Window of Archipelago

La Galigo - Similar to the Koran but older than the Koran

Ujungpandang ( Dreamland Library ) - The Bugis in South Sulawesi, adheres to a belief in the Gods of Seuwae (the Only God). "The Bug...

History of Indonesian names

Jakarta (DreamLandLiberary) - The name Indonesia comes from various historical series which culminated in the mid-19th century. Past records refer to the islands between Indochina and Australia by various names, while Chinese chronicles refer to this area as Nan-hai ("South Sea Islands").

Various ancient records of Indians named this island Dwipantara ("Tanah Seberang Islands"), a name derived from the Sanskrit word dwipa (island) and between (outside, across).

The story of Ramayana by the poet Walmiki tells of the search for Sinta, the wife of Rama who was abducted by Rahwana, to Suwarnadwipa ("Golden Island", presumably the present island of Sumatra) located on the Dwipantara Islands.

The first European nations came to assume that Asia consisted only of Arabs, Persians, Indians and Chinese. For them, the vast area between Persia and China was all Indian. They called the South Asian peninsula "the Face Indies" and the mainland of Southeast Asia was named "Rear Indies", while the islands gained the name of the Indian Islands (Indische Archipel, Indian Archipelago, l'Archipel Indien) or East Indies (Oost Indie, East Indies, Indes Orientales ). Another name that will also be used later is "Malay Islands" (Maleische Archipel, Malay Archipelago, l'Archipel Malais). The political unit under the Dutch colony had the official name Nederlandsch-Indie (Dutch East Indies). The Japanese occupation government of 1942-1945 used the term To-Indo (East Indies) to refer to its conquered territory in the islands.

Eduard Douwes Dekker (1820-1887), known by the pseudonym Multatuli, once used a specific name to refer to the Indonesian archipelago, "Insulinde", which also means "Indian Archipelago" (in Latin "insula" means island). The name "Insulinde" was subsequently less popular, though it had been the name of a newspaper and movement organization in the early 20th century.

Indonesian name
In 1847 in Singapore an annual scientific magazine, Journal of the Indian Archipelago and Eastern Asia (JIAEA, BI: "Journal of the Indian Islands and East Asia"), was managed by James Richardson Logan (1819-1869), a Scottish man who holds a law degree from the University of Edinburgh. Then in 1849 a British ethnologist, George Samuel Windsor Earl (1813-1865), joined himself as editor of JIAEA magazine.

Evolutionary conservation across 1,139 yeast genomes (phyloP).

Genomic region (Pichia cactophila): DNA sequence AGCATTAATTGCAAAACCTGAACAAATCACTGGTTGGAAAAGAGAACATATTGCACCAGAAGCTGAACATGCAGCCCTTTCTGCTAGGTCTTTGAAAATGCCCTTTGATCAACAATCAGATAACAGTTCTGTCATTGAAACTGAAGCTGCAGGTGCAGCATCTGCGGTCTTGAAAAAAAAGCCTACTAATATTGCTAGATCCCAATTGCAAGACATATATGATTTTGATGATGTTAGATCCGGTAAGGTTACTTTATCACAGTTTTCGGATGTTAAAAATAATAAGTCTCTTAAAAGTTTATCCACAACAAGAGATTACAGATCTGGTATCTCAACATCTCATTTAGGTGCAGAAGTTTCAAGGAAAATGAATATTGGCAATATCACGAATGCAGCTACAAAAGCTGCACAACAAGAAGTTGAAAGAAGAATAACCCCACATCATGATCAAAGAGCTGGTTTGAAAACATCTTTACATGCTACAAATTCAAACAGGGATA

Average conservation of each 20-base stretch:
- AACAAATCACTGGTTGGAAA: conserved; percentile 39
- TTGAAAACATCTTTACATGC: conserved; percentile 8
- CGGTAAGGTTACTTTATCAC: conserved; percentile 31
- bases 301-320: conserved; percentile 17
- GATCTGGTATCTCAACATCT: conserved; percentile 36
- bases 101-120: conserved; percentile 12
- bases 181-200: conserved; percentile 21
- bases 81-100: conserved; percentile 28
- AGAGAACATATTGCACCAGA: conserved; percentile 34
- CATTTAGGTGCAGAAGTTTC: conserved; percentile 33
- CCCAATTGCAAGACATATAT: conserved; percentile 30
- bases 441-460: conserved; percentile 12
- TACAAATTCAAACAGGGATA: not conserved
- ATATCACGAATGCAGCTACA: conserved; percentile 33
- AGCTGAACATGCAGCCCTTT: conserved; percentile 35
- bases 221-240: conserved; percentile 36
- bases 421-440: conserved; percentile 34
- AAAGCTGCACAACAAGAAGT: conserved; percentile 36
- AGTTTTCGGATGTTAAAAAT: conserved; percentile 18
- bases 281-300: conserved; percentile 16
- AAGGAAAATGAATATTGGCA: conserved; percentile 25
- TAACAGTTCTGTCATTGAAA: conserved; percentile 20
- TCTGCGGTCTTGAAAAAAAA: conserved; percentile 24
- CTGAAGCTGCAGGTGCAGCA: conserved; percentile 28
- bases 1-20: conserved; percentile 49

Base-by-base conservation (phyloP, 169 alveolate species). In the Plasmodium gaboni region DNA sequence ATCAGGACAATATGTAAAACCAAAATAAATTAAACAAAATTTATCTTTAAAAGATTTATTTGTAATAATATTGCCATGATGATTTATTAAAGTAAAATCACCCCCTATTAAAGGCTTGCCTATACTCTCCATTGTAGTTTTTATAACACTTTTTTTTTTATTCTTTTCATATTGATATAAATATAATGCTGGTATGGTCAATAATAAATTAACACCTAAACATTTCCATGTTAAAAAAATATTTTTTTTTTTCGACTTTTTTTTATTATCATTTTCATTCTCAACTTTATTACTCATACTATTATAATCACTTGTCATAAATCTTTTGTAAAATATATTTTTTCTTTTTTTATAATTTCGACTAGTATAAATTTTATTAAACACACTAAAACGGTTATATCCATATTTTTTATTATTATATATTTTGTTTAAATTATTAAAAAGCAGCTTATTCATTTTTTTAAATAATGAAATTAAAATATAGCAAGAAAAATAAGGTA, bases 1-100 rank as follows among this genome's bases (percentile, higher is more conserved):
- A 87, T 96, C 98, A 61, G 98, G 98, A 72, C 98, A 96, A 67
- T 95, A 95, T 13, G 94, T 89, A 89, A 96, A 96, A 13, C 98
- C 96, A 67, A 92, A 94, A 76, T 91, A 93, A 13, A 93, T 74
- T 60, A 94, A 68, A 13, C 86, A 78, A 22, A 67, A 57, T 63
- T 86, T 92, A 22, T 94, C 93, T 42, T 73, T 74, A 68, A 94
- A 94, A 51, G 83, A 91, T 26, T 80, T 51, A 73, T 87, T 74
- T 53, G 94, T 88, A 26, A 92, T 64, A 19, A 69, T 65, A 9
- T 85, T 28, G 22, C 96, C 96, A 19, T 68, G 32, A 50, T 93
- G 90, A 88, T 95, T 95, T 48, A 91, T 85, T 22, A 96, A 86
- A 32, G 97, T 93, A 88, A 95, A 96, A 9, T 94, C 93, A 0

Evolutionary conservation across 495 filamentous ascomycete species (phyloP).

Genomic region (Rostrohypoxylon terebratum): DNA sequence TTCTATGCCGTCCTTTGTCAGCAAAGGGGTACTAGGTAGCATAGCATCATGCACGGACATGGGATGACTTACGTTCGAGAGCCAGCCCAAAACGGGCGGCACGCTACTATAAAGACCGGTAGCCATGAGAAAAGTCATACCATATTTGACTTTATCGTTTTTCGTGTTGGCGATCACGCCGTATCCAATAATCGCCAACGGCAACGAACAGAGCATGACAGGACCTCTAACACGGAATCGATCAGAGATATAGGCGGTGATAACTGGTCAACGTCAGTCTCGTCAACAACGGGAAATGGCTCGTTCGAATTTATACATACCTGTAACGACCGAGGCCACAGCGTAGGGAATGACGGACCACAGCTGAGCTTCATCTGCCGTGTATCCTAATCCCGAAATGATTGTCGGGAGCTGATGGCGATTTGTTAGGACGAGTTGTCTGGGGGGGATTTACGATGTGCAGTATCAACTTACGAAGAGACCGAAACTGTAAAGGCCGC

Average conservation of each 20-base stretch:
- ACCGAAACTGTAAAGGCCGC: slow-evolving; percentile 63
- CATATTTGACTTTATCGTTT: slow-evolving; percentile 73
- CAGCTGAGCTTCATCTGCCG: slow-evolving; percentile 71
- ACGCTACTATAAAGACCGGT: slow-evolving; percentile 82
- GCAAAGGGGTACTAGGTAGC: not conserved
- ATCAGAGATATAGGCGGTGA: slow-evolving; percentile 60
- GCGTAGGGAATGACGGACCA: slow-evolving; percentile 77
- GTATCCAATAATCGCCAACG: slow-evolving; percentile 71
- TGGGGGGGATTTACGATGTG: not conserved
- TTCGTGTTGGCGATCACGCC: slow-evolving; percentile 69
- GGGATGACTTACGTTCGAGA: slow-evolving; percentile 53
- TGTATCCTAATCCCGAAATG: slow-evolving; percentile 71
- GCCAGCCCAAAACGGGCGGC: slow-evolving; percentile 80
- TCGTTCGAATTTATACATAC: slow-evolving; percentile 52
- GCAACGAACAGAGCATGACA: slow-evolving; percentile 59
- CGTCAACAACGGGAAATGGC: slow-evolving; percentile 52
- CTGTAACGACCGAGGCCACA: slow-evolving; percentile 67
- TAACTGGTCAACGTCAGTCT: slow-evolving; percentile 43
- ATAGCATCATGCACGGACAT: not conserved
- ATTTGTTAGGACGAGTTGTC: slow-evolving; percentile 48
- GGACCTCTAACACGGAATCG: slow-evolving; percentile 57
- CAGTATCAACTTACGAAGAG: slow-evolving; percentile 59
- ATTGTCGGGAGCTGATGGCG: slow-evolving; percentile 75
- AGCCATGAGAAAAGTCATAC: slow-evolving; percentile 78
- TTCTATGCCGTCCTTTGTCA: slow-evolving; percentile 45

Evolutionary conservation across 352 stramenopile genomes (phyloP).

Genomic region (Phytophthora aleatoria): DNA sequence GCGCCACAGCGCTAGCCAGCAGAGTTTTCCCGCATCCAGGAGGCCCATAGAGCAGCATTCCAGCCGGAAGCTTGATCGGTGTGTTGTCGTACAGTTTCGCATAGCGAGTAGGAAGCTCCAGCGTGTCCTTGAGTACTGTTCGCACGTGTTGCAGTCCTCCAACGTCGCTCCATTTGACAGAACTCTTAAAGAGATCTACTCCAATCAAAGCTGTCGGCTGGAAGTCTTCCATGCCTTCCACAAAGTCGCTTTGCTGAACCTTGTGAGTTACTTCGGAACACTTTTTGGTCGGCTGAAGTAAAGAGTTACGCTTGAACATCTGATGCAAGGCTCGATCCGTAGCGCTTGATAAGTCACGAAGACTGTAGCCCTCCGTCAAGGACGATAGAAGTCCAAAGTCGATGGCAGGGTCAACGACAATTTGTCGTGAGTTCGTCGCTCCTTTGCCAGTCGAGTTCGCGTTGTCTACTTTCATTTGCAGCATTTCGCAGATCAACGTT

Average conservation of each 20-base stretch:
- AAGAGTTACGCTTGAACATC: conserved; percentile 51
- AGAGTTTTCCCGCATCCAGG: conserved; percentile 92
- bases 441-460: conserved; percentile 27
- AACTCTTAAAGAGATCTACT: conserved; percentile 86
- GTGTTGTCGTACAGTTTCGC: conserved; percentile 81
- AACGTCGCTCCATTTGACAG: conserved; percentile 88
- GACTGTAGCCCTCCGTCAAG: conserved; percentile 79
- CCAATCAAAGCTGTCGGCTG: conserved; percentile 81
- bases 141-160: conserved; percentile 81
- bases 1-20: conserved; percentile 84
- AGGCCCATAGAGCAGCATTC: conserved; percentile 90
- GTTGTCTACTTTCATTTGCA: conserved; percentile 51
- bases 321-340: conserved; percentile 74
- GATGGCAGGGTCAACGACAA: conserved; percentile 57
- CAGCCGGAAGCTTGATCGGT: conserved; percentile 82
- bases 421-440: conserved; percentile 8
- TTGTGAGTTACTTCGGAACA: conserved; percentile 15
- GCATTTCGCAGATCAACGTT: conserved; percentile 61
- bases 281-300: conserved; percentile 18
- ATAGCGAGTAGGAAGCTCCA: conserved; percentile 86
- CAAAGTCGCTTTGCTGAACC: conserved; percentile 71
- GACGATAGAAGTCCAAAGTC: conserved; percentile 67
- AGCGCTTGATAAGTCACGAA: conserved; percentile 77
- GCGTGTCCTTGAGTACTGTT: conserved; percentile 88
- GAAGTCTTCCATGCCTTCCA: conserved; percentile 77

In JIAEA volume IV in 1850, pages 66-74, Earl wrote the article On the Leading Characteristics of the Papuan, Australian and Malay-Polynesian Nations ("On Prominent Characteristics of the Papuan, Australian and Malay-Polynesian Nations"). In his article, Earl stressed that the time had come for the inhabitants of the Indian Archipelago or the Malay Archipelago to have a distinctive name, because the Indian name was incorrect and often confused with other Indian names. Earl proposed two names: Indunesia or Malayunesia ("nesos" in Greek means "island"). On page 71 the article was written (translated into Indonesian from English):

    "... the inhabitants of the Indian Archipelago or the Malay Archipelago will each become" Indunesia People "or" Malayunesians "".

Earl himself claimed to choose the name Malayunesia (Malay Islands) over Indunesia (Indian Islands), because Malayunesia was very appropriate for the Malay race, while Indunesia could also be used for Ceylon (as Sri Lanka at that time) and Maldives (a foreign name for the Maldives). Earl also believes that Malay is spoken throughout the islands. In his writings Earl did use the term Malayunesia and did not use the term Indunesia.

In JIAEA Volume IV also, pages 252-347, James Richardson Logan wrote the article The Ethnology of the Indian Archipelago ("Ethnology of the Indian Islands"). At the beginning of his writing, Logan also stated the need for a unique name for the archipelago of our homeland, because the term Indian Archipelago ("Indian Islands") is too long and confusing. Logan then picked up the name Indunesia discarded by Earl, and replaced the letter u with the letter o so that his speech was better. Then was born the term Indonesia. [1] And that proves that some Europeans still believe that the inhabitants of this archipelago are Indians, a nickname that is retained because it is already very familiar in Europe.